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Michael Ghil

Michael Ghil
Michael Ghil

The 2004 Lewis Fry Richardson Medal is awarded to Michael Ghil for his fundamental research on testing and improving climate models based on nonlinear analysis of geophysical time series.

Michael Ghil is Professor of Atmospheric Sciences and Geophysics and the Director of the Institute of Geophysics and Planetary Physics at the University of California, Los Angeles. His outstanding research is mainly related to the application and development of advanced mathematical methods to challenging topics in climate dynamics. He is world-wide famous for his original and challenging approaches to validate and modify climate models by analysing observed data series.

Among many outstanding achievements of M. Ghil, the following ones are emphasized:

He studied atmospheric variability, multiple flow-regimes, and blocking phenomena with the help of atmospheric modelling, cluster-analysis, and multivariate probability density functions, increasing our knowledge about the predictability of atmospheric motions.

Modern methods of time series analysis and their applications in earth sciences are another focus of his work: he combined mathematical tools like the singular-spectrum analysis, the maximum entropy method, the extended Kalman filtering and the multi-taper method in a toolkit for short and noisy, chaotic signals which typically occur in climate data sets and used this for the study of paleoclimatic time series, interseasonal oscillations in the global atmosphere, tropical air-sea interaction in GCMs and others.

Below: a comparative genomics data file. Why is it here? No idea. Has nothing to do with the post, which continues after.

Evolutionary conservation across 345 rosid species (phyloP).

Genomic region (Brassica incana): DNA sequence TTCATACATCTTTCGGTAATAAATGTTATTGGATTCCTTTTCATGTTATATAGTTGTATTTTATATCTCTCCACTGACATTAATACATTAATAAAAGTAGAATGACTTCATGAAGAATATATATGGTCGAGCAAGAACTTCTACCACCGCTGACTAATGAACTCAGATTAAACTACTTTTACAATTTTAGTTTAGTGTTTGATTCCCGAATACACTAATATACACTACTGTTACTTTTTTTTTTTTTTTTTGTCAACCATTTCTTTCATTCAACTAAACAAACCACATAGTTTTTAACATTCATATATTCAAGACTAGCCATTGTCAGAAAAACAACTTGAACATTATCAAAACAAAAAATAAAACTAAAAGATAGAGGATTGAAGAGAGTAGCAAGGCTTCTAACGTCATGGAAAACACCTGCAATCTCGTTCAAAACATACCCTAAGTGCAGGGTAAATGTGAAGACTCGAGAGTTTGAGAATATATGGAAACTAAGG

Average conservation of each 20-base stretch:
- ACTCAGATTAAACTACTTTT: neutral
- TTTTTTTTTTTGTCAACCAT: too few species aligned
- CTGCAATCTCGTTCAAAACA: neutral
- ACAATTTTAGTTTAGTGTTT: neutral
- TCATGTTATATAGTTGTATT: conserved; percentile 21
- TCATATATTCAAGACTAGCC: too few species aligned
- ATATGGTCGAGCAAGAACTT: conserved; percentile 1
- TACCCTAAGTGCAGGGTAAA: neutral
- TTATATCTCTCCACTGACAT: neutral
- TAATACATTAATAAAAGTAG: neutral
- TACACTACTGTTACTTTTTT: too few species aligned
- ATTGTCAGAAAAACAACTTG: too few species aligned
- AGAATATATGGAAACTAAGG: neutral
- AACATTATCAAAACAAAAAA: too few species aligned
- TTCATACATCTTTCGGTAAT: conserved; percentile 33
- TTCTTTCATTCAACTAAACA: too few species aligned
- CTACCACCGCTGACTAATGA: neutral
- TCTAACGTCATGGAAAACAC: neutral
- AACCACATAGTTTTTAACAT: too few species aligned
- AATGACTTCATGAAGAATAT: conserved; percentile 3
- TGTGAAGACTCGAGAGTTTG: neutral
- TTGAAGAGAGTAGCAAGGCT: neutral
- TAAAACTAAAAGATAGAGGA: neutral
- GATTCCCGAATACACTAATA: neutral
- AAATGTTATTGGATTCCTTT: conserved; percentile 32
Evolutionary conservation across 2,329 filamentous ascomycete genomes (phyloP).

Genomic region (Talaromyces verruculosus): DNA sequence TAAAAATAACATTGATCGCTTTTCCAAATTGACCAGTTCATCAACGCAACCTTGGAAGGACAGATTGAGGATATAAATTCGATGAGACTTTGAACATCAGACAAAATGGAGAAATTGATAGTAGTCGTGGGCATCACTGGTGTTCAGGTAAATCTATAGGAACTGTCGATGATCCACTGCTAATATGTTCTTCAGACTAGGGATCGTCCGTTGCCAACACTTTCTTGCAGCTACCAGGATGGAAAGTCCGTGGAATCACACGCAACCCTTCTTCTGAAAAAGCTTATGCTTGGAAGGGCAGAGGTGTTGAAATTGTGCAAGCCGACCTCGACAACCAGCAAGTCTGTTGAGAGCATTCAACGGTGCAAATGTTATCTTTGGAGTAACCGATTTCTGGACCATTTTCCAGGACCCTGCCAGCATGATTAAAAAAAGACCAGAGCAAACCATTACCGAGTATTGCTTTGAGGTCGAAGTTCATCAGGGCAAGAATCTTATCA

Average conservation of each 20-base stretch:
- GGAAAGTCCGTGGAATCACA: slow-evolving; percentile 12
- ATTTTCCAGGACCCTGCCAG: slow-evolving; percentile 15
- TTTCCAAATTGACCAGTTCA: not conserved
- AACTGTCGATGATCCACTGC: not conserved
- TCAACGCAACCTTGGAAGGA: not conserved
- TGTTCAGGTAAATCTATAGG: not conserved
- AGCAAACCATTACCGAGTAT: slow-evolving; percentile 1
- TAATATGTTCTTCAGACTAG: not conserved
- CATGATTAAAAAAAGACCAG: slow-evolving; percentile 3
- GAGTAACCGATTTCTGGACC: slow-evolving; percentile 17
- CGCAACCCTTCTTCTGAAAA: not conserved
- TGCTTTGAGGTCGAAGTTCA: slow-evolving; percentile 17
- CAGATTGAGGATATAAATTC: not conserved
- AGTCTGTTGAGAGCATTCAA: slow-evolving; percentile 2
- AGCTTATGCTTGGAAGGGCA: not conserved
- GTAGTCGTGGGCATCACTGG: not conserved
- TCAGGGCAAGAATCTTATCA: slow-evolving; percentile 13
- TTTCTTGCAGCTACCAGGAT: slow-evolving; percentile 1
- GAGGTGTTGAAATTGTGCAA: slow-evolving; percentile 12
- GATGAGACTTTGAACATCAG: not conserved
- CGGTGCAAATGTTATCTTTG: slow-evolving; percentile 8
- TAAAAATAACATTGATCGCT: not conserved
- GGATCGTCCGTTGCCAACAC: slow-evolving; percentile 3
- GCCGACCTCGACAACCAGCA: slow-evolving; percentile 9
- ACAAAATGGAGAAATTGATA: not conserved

Several papers are devoted to the El Niño phenomenon in the Pacific: M. Ghil showed that the irregularity could be explained by nonlinear resonance of the intrinsic dynamics with the Earth’s annual cycle.

Other very successful research of M. Ghil include the dynamics of paleoclimate, the wind-driven double-gyre in ocean dynamics, remote sensing and data assimilation, dynamo theory, and celestial mechanics.

M. Ghil was chairman of the Scientific Advisory Council of the Community Climate System Modeling Program between 1988 and 1999, and he is advisor of the Applied Mathematical Sciences Series (Springer-Verlag).